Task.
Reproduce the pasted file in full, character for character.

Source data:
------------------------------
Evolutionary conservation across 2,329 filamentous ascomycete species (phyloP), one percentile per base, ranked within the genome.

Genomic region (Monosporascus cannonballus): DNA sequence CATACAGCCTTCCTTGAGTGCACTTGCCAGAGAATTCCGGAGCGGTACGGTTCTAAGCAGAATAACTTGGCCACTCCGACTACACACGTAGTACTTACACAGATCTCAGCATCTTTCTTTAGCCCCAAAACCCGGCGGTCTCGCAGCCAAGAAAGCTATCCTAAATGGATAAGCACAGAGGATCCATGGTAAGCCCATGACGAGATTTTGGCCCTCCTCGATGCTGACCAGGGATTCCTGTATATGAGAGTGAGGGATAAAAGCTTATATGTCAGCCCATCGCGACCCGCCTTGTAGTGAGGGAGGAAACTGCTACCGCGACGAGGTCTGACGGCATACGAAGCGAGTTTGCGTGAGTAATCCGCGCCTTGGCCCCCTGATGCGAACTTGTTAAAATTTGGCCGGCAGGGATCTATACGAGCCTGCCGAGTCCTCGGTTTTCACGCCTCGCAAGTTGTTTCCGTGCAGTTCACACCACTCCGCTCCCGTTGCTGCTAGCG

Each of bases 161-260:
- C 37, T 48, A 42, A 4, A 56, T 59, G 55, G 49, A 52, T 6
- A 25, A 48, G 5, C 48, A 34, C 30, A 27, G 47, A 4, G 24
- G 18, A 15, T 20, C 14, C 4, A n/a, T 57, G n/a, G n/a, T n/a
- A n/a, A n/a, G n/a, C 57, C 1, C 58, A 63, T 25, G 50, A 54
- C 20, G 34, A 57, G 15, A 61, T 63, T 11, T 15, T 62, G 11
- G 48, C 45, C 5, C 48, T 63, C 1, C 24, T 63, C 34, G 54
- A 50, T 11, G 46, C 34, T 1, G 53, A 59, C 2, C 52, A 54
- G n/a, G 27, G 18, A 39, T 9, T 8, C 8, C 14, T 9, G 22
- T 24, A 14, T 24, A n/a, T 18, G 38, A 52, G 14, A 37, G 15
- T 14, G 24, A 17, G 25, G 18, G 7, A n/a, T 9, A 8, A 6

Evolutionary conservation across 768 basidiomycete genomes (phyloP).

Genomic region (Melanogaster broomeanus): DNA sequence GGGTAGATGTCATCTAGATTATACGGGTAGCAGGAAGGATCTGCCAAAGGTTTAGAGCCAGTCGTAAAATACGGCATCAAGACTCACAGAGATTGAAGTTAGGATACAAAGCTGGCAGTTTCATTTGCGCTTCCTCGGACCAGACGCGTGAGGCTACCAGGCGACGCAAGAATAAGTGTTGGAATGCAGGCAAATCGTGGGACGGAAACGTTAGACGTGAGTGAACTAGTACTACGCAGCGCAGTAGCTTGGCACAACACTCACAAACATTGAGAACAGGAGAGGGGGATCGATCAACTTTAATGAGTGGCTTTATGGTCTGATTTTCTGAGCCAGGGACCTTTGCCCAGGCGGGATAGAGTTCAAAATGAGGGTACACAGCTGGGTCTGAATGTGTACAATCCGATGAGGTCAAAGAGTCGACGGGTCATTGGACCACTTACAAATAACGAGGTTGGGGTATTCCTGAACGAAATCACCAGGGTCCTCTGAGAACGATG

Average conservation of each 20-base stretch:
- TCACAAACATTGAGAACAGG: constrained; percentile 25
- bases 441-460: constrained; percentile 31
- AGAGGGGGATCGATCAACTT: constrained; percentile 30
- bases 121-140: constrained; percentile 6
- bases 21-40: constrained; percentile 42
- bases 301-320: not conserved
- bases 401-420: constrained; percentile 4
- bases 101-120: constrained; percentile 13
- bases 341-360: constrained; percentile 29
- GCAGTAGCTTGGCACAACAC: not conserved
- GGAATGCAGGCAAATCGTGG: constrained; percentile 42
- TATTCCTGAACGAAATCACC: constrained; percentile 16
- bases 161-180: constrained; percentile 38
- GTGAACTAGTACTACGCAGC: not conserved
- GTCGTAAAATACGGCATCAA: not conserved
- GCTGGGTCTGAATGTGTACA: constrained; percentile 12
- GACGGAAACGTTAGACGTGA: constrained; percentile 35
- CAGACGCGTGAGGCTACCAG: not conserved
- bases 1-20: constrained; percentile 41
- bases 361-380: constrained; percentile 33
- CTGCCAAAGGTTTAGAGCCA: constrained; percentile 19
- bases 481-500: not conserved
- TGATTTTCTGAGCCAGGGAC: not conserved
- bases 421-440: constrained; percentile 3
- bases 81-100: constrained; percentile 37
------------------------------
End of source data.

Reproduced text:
Evolutionary conservation across 2,329 filamentous ascomycete species (phyloP), one percentile per base, ranked within the genome.

Genomic region (Monosporascus cannonballus): DNA sequence CATACAGCCTTCCTTGAGTGCACTTGCCAGAGAATTCCGGAGCGGTACGGTTCTAAGCAGAATAACTTGGCCACTCCGACTACACACGTAGTACTTACACAGATCTCAGCATCTTTCTTTAGCCCCAAAACCCGGCGGTCTCGCAGCCAAGAAAGCTATCCTAAATGGATAAGCACAGAGGATCCATGGTAAGCCCATGACGAGATTTTGGCCCTCCTCGATGCTGACCAGGGATTCCTGTATATGAGAGTGAGGGATAAAAGCTTATATGTCAGCCCATCGCGACCCGCCTTGTAGTGAGGGAGGAAACTGCTACCGCGACGAGGTCTGACGGCATACGAAGCGAGTTTGCGTGAGTAATCCGCGCCTTGGCCCCCTGATGCGAACTTGTTAAAATTTGGCCGGCAGGGATCTATACGAGCCTGCCGAGTCCTCGGTTTTCACGCCTCGCAAGTTGTTTCCGTGCAGTTCACACCACTCCGCTCCCGTTGCTGCTAGCG

Each of bases 161-260:
- C 37, T 48, A 42, A 4, A 56, T 59, G 55, G 49, A 52, T 6
- A 25, A 48, G 5, C 48, A 34, C 30, A 27, G 47, A 4, G 24
- G 18, A 15, T 20, C 14, C 4, A n/a, T 57, G n/a, G n/a, T n/a
- A n/a, A n/a, G n/a, C 57, C 1, C 58, A 63, T 25, G 50, A 54
- C 20, G 34, A 57, G 15, A 61, T 63, T 11, T 15, T 62, G 11
- G 48, C 45, C 5, C 48, T 63, C 1, C 24, T 63, C 34, G 54
- A 50, T 11, G 46, C 34, T 1, G 53, A 59, C 2, C 52, A 54
- G n/a, G 27, G 18, A 39, T 9, T 8, C 8, C 14, T 9, G 22
- T 24, A 14, T 24, A n/a, T 18, G 38, A 52, G 14, A 37, G 15
- T 14, G 24, A 17, G 25, G 18, G 7, A n/a, T 9, A 8, A 6

Evolutionary conservation across 768 basidiomycete genomes (phyloP).

Genomic region (Melanogaster broomeanus): DNA sequence GGGTAGATGTCATCTAGATTATACGGGTAGCAGGAAGGATCTGCCAAAGGTTTAGAGCCAGTCGTAAAATACGGCATCAAGACTCACAGAGATTGAAGTTAGGATACAAAGCTGGCAGTTTCATTTGCGCTTCCTCGGACCAGACGCGTGAGGCTACCAGGCGACGCAAGAATAAGTGTTGGAATGCAGGCAAATCGTGGGACGGAAACGTTAGACGTGAGTGAACTAGTACTACGCAGCGCAGTAGCTTGGCACAACACTCACAAACATTGAGAACAGGAGAGGGGGATCGATCAACTTTAATGAGTGGCTTTATGGTCTGATTTTCTGAGCCAGGGACCTTTGCCCAGGCGGGATAGAGTTCAAAATGAGGGTACACAGCTGGGTCTGAATGTGTACAATCCGATGAGGTCAAAGAGTCGACGGGTCATTGGACCACTTACAAATAACGAGGTTGGGGTATTCCTGAACGAAATCACCAGGGTCCTCTGAGAACGATG

Average conservation of each 20-base stretch:
- TCACAAACATTGAGAACAGG: constrained; percentile 25
- bases 441-460: constrained; percentile 31
- AGAGGGGGATCGATCAACTT: constrained; percentile 30
- bases 121-140: constrained; percentile 6
- bases 21-40: constrained; percentile 42
- bases 301-320: not conserved
- bases 401-420: constrained; percentile 4
- bases 101-120: constrained; percentile 13
- bases 341-360: constrained; percentile 29
- GCAGTAGCTTGGCACAACAC: not conserved
- GGAATGCAGGCAAATCGTGG: constrained; percentile 42
- TATTCCTGAACGAAATCACC: constrained; percentile 16
- bases 161-180: constrained; percentile 38
- GTGAACTAGTACTACGCAGC: not conserved
- GTCGTAAAATACGGCATCAA: not conserved
- GCTGGGTCTGAATGTGTACA: constrained; percentile 12
- GACGGAAACGTTAGACGTGA: constrained; percentile 35
- CAGACGCGTGAGGCTACCAG: not conserved
- bases 1-20: constrained; percentile 41
- bases 361-380: constrained; percentile 33
- CTGCCAAAGGTTTAGAGCCA: constrained; percentile 19
- bases 481-500: not conserved
- TGATTTTCTGAGCCAGGGAC: not conserved
- bases 421-440: constrained; percentile 3
- bases 81-100: constrained; percentile 37